Meeting the Michael Jordan We Didn’t Know

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Even with that spotless 6-Zero document in the N.B.A. finals, and 27 victories in the 29 playoff sequence he contested in the 1990s, Michael Jordan is unlikely to ever utterly shut down the Greatest of All Time debate.

There will at all times be somebody on the market who prefers Bill Russell, Kareem Abdul-Jabbar or, sure, even LeBron James.

Yet such rampant successful does engender large privilege. No different luminary in league historical past might have managed what Jordan simply pulled off: His Airness made the N.B.A. stash unique behind-the-scenes footage of his Chicago Bulls’ sixth and closing title run in 1997-98 for almost 20 years, then watched the 10-part documentary sequence that he lastly blessed entice an viewers of four.9 million to six.three million for every serving.

As we obtained deeper and deeper into “The Last Dance,” criticism about the unparalleled management that Jordan had — with two of his closest enterprise associates, Estee Portnoy and Curtis Polk, working as government producers — grew louder and louder. Our own Sopan Deb was on this point from the start, but nothing amplified the noise like the two-fisted blast to The Wall Street Journal from the noted documentarian Ken Burns, who asserted that Jordan’s influence over the project is “not the way you do good journalism” nor “the way you do good history.”

Those staggering audience figures, though, slammed home this reality: The basketball public was not looking for another Burns-ian documentary.

Viewers just wanted Jordan, in a chair, speaking for the cameras with greater candor than ever before, no matter what had to be sacrificed to put him there.

They wanted to remember how it had felt to bond over a shared basketball experience, in the midst of a global health crisis, knowing it remained unclear how soon the N.B.A. playoff reality show that we counted on every April, May and June could come back to fill that void. Today’s players were particularly engrossed:

We needed it and got swept up in it — even the crusty sportswriters like me who, amid the Sunday night doubleheaders and corresponding Twitter-fests, were compiling a lengthy list of the docuseries’ shortcomings.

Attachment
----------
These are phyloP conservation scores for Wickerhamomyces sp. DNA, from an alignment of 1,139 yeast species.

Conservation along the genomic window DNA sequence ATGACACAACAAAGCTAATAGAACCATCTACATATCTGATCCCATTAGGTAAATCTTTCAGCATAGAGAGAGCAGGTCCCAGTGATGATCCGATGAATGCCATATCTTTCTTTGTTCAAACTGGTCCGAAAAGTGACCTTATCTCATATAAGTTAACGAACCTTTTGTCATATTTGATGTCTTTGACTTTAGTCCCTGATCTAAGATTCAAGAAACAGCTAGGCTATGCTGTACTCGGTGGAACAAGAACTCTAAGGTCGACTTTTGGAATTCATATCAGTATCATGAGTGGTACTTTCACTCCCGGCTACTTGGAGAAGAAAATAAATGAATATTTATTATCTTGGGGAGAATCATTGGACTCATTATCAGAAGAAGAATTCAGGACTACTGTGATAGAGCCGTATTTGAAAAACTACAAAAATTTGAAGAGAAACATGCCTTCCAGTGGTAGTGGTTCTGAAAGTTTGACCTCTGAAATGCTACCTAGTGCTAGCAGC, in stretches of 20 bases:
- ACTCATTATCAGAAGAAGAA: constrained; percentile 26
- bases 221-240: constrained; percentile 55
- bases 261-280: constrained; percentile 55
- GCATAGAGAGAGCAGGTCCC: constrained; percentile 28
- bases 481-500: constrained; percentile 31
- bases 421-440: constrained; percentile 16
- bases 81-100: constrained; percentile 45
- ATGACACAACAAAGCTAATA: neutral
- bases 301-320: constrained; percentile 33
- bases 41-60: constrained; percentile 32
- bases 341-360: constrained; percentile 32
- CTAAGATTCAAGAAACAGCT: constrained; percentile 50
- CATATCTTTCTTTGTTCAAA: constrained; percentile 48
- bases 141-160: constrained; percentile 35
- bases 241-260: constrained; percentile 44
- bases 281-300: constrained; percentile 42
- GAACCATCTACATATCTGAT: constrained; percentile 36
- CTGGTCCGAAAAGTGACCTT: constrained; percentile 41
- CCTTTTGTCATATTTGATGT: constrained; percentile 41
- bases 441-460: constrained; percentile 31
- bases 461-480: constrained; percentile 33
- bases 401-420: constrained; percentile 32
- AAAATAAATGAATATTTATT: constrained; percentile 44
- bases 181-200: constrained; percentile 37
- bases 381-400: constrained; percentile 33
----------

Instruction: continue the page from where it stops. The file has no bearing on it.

Questions will persist about the glorification of Jordan’s bullying of teammates, even when it so plainly crossed the line with Scott Burrell (and others), and why it went unchallenged for 10 hours of storytelling. The same holds for the dearth of voices speaking up for the late Bulls General Manager Jerry Krause — while Jerry Reinsdorf completely dodged tough questions about why he, as the Bulls’ owner, didn’t assert his authority (or spend more freely) to keep a dynastic team together.

The constantly shifting timeline, back-and-forth from the 1997-98 season to various chapters in Jordan’s past that built up to his final season in Chicago, was an oft-cited source of viewer consternation. The total avoidance of Jordan’s own parenting, given the depths of his bond with his father, James, was another sizable hole. Ditto for Jordan’s refusal to acknowledge his role in keeping Isiah Thomas off the United States Olympic team in 1992 — something he had previously acknowledged in Jack McCallum’s 2012 book about the Dream Team.

Yet I can’t co-sign the notion that the production, as some say, is merely an infomercial for No. 23’s legacy. It is not a definitive, balanced retelling from the Burns school, but Jordan’s frankness, pouring out of three interviews conducted by the director Jason Hehir over roughly eight hours, will give it an everlasting gravitas.

To convince Jordan to grant the requisite sitdowns, and ultimately to admit that he could be a tyrannical teammate, Michael Tollin of Mandalay Sports Media, an executive producer of “The Last Dance,” made it a big part of his pitch in June 2016 that Jordan needed this documentary now. This would be Jordan’s ideal opportunity, Tollin explained, to properly educate a new generation of consumers, namely those buying his sneakers who had never seen him play.